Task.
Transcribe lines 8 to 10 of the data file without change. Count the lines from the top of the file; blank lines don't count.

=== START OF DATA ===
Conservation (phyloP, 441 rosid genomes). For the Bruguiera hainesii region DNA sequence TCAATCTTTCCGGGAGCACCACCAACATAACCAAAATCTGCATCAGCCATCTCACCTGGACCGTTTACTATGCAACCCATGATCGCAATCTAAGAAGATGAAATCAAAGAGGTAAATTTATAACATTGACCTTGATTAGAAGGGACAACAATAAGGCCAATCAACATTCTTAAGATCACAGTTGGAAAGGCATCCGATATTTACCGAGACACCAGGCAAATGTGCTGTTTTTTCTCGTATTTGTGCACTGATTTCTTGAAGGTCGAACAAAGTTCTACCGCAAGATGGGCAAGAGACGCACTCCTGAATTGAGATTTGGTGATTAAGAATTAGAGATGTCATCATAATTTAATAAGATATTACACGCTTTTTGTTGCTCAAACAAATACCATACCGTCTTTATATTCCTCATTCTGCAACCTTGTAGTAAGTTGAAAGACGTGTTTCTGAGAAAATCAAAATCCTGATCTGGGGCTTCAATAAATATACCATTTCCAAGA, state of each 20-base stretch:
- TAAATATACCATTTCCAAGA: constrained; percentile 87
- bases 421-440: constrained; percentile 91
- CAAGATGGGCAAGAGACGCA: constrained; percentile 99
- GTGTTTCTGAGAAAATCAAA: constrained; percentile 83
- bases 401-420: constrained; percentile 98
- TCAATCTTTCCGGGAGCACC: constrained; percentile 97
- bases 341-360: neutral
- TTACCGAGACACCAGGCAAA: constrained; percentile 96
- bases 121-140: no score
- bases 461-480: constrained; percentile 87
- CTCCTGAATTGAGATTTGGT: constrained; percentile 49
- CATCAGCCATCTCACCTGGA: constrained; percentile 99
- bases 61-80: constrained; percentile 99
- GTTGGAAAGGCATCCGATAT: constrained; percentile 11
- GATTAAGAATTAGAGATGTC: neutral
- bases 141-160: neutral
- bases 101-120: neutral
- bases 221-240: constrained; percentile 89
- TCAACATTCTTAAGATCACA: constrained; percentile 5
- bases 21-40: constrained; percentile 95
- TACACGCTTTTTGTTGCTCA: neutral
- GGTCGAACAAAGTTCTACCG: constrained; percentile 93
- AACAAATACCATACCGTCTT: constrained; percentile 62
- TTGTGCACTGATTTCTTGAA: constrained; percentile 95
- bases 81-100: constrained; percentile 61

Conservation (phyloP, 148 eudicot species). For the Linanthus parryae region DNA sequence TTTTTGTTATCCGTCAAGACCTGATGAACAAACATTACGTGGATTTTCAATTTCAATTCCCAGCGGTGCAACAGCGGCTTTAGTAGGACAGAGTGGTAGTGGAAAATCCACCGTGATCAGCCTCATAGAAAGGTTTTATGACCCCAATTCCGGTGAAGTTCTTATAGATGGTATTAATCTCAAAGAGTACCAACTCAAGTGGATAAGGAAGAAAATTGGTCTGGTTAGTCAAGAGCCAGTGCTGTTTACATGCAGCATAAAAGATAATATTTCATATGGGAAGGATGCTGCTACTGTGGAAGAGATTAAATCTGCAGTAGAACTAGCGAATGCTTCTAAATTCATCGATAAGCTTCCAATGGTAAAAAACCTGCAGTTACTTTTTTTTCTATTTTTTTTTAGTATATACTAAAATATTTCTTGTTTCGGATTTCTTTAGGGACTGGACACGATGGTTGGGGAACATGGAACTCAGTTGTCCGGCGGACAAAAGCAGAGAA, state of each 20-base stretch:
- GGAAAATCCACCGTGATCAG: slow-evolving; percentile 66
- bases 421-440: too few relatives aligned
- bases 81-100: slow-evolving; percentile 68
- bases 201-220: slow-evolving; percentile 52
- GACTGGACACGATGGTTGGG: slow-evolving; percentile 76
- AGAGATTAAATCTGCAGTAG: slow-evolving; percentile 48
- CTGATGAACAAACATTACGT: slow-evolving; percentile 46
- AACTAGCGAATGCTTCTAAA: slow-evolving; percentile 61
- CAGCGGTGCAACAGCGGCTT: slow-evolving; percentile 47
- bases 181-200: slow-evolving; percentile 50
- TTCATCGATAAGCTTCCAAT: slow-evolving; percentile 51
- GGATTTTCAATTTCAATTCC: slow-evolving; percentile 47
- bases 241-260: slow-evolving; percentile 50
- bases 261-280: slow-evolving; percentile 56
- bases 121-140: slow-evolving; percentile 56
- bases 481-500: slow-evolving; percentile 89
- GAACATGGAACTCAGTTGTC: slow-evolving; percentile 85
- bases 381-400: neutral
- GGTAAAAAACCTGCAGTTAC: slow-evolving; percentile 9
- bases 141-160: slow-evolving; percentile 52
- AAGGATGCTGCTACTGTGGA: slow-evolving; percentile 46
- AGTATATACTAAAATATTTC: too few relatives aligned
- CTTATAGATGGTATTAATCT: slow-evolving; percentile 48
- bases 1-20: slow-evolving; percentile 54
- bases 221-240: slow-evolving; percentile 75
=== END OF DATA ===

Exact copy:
- bases 341-360: neutral
- TTACCGAGACACCAGGCAAA: constrained; percentile 96
- bases 121-140: no score